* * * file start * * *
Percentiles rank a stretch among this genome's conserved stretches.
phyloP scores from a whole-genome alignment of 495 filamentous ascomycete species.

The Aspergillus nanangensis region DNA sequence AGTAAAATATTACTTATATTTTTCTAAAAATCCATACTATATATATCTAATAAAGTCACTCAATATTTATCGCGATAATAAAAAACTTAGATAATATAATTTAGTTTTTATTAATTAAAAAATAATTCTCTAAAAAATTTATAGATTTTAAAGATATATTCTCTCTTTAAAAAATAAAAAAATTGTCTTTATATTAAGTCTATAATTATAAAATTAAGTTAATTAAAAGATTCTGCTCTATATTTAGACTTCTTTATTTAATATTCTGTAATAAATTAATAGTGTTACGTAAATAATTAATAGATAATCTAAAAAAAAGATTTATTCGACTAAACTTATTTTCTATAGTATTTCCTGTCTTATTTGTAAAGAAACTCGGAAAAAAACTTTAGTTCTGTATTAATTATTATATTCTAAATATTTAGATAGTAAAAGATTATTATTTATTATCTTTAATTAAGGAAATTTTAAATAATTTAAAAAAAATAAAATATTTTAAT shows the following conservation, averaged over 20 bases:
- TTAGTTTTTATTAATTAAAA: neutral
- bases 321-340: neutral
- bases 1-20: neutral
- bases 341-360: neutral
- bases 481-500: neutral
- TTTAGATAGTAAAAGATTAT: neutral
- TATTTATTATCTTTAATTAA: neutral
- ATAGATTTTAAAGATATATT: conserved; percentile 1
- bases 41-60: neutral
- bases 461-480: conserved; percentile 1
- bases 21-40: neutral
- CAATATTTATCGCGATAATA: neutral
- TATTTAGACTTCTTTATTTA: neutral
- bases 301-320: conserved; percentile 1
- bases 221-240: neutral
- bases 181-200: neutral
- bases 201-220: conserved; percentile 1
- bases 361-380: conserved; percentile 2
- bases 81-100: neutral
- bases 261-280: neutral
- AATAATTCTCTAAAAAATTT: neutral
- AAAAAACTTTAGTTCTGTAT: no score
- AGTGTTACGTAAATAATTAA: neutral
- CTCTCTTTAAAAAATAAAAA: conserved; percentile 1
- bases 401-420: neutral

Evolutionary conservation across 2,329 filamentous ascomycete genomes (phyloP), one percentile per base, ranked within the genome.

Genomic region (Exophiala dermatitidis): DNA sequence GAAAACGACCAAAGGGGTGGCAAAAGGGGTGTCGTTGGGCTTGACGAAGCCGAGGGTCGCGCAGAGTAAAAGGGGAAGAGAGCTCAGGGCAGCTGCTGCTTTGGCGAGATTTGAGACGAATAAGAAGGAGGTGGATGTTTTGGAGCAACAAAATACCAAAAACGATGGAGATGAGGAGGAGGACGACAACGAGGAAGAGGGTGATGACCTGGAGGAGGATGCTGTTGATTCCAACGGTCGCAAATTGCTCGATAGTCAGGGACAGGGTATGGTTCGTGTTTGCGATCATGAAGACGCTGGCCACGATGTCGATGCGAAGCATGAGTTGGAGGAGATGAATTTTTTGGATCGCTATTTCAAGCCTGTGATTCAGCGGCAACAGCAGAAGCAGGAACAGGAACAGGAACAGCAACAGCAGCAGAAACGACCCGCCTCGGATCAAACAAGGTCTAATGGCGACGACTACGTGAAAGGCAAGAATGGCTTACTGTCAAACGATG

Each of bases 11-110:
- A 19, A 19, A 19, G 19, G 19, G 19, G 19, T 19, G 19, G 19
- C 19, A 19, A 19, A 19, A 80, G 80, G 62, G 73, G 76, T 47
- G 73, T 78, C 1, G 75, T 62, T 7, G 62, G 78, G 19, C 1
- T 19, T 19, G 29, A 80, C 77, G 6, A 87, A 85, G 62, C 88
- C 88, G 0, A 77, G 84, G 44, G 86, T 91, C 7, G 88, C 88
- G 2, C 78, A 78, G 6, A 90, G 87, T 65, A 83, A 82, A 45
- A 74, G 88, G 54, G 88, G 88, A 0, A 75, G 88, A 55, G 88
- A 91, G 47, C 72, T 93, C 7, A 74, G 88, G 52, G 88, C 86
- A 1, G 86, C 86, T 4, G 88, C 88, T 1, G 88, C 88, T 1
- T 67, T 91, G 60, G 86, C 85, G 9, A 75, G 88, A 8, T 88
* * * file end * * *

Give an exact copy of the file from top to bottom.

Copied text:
Percentiles rank a stretch among this genome's conserved stretches.
phyloP scores from a whole-genome alignment of 495 filamentous ascomycete species.

The Aspergillus nanangensis region DNA sequence AGTAAAATATTACTTATATTTTTCTAAAAATCCATACTATATATATCTAATAAAGTCACTCAATATTTATCGCGATAATAAAAAACTTAGATAATATAATTTAGTTTTTATTAATTAAAAAATAATTCTCTAAAAAATTTATAGATTTTAAAGATATATTCTCTCTTTAAAAAATAAAAAAATTGTCTTTATATTAAGTCTATAATTATAAAATTAAGTTAATTAAAAGATTCTGCTCTATATTTAGACTTCTTTATTTAATATTCTGTAATAAATTAATAGTGTTACGTAAATAATTAATAGATAATCTAAAAAAAAGATTTATTCGACTAAACTTATTTTCTATAGTATTTCCTGTCTTATTTGTAAAGAAACTCGGAAAAAAACTTTAGTTCTGTATTAATTATTATATTCTAAATATTTAGATAGTAAAAGATTATTATTTATTATCTTTAATTAAGGAAATTTTAAATAATTTAAAAAAAATAAAATATTTTAAT shows the following conservation, averaged over 20 bases:
- TTAGTTTTTATTAATTAAAA: neutral
- bases 321-340: neutral
- bases 1-20: neutral
- bases 341-360: neutral
- bases 481-500: neutral
- TTTAGATAGTAAAAGATTAT: neutral
- TATTTATTATCTTTAATTAA: neutral
- ATAGATTTTAAAGATATATT: conserved; percentile 1
- bases 41-60: neutral
- bases 461-480: conserved; percentile 1
- bases 21-40: neutral
- CAATATTTATCGCGATAATA: neutral
- TATTTAGACTTCTTTATTTA: neutral
- bases 301-320: conserved; percentile 1
- bases 221-240: neutral
- bases 181-200: neutral
- bases 201-220: conserved; percentile 1
- bases 361-380: conserved; percentile 2
- bases 81-100: neutral
- bases 261-280: neutral
- AATAATTCTCTAAAAAATTT: neutral
- AAAAAACTTTAGTTCTGTAT: no score
- AGTGTTACGTAAATAATTAA: neutral
- CTCTCTTTAAAAAATAAAAA: conserved; percentile 1
- bases 401-420: neutral

Evolutionary conservation across 2,329 filamentous ascomycete genomes (phyloP), one percentile per base, ranked within the genome.

Genomic region (Exophiala dermatitidis): DNA sequence GAAAACGACCAAAGGGGTGGCAAAAGGGGTGTCGTTGGGCTTGACGAAGCCGAGGGTCGCGCAGAGTAAAAGGGGAAGAGAGCTCAGGGCAGCTGCTGCTTTGGCGAGATTTGAGACGAATAAGAAGGAGGTGGATGTTTTGGAGCAACAAAATACCAAAAACGATGGAGATGAGGAGGAGGACGACAACGAGGAAGAGGGTGATGACCTGGAGGAGGATGCTGTTGATTCCAACGGTCGCAAATTGCTCGATAGTCAGGGACAGGGTATGGTTCGTGTTTGCGATCATGAAGACGCTGGCCACGATGTCGATGCGAAGCATGAGTTGGAGGAGATGAATTTTTTGGATCGCTATTTCAAGCCTGTGATTCAGCGGCAACAGCAGAAGCAGGAACAGGAACAGGAACAGCAACAGCAGCAGAAACGACCCGCCTCGGATCAAACAAGGTCTAATGGCGACGACTACGTGAAAGGCAAGAATGGCTTACTGTCAAACGATG

Each of bases 11-110:
- A 19, A 19, A 19, G 19, G 19, G 19, G 19, T 19, G 19, G 19
- C 19, A 19, A 19, A 19, A 80, G 80, G 62, G 73, G 76, T 47
- G 73, T 78, C 1, G 75, T 62, T 7, G 62, G 78, G 19, C 1
- T 19, T 19, G 29, A 80, C 77, G 6, A 87, A 85, G 62, C 88
- C 88, G 0, A 77, G 84, G 44, G 86, T 91, C 7, G 88, C 88
- G 2, C 78, A 78, G 6, A 90, G 87, T 65, A 83, A 82, A 45
- A 74, G 88, G 54, G 88, G 88, A 0, A 75, G 88, A 55, G 88
- A 91, G 47, C 72, T 93, C 7, A 74, G 88, G 52, G 88, C 86
- A 1, G 86, C 86, T 4, G 88, C 88, T 1, G 88, C 88, T 1
- T 67, T 91, G 60, G 86, C 85, G 9, A 75, G 88, A 8, T 88